Too reflective, too fierce, too engaging

Telephone Ringing in the Labyrinth:  Poems 2004-2006,
Adrienne Rich
(108pp, $23.95, Norton)

The last time I read anything by Adrienne Rich (apart from her widely-anthologised poem 'Diving into the Wreck') was twenty years ago, when, as a new mother, I found my way to her feminist text Of Woman Born.  I loved the book - its tenderness, and intellectual fierceness, and ambition - and the way Rich combined autobiography with social and historical analysis, to issue this plea:

     In arguing that we have by no means yet explored or understood our
     biological grounding, the miracle and paradox of the female body and its
     spiritual and political meanings, I am really asking whether women cannot
     begin at last, to
think through the body, to connect what has been so cruelly
     disorganized - our great mental capacities, hardly used; our highly
     developed tactile sense; our genius for close observation, our complicated,
     pain-enduring, multi-pleasured physicality.

A delight then, but no surprise, to find her now in her very late seventies writing politically engaged poetry that is also visceral, tactile, full of pain and pleasure.  And in spite of the cultural retrenchment she deplores in contemporary America, poetry continues to present itself as a paradigm of what Rich was appealing for; a way of reconnecting 'what has been so cruelly disorganized' - the intellectual and sensual, the personal and political. The appeal remains feminist, but carries its political and environmental burden more urgently than ever.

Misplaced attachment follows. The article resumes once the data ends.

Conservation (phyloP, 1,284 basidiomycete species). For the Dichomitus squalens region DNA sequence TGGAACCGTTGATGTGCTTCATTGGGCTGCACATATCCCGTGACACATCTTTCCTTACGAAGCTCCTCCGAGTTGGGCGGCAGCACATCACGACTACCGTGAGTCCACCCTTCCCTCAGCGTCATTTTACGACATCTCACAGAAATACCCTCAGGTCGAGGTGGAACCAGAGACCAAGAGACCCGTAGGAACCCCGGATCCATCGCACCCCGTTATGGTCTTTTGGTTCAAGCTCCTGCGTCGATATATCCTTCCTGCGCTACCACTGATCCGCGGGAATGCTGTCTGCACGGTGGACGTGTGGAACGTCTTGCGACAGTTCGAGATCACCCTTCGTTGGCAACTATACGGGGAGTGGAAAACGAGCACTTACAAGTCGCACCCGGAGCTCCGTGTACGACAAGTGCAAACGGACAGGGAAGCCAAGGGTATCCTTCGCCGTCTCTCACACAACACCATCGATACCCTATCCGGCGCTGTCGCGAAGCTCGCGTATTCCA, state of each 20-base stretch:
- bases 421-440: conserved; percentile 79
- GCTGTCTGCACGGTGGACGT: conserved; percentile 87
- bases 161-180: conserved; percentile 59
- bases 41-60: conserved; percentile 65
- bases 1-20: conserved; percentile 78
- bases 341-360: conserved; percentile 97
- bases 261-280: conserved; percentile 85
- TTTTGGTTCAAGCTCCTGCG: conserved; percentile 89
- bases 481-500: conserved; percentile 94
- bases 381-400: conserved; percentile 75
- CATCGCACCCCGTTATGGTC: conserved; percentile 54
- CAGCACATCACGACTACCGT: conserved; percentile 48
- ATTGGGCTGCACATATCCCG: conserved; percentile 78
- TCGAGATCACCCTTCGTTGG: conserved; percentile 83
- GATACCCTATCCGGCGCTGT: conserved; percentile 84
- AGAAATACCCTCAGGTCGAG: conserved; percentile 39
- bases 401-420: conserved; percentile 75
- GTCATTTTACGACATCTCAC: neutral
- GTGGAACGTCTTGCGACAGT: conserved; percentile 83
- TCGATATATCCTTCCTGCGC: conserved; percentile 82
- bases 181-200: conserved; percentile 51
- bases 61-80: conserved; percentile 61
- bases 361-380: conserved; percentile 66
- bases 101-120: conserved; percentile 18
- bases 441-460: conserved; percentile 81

Telephone Ringing in the Labyrinth is divided into 6 sections, and as has long been her practice Adrienne Rich dates each poem by the year of its composition. A sprinkling of endnotes refines the contextualization, and greatly amplifies the resonance of certain poems.  'Calibrations' (2004) for example has as end-note and sub-text Donald Rumsfeld's statement in December, following the bloodiest battle of the Iraq war, that 'you go to war with the army you have'.  Describing a prosthetic hand, and offering itself as 'A poem with calipers to hold a heart/ so it will want to go on beating' Rich's lines

     Ghost limbs go into spasm in the night
     You come back from war with the body you have

reads powerfully both as statement and rebuke. 

Strategically placed at the centre of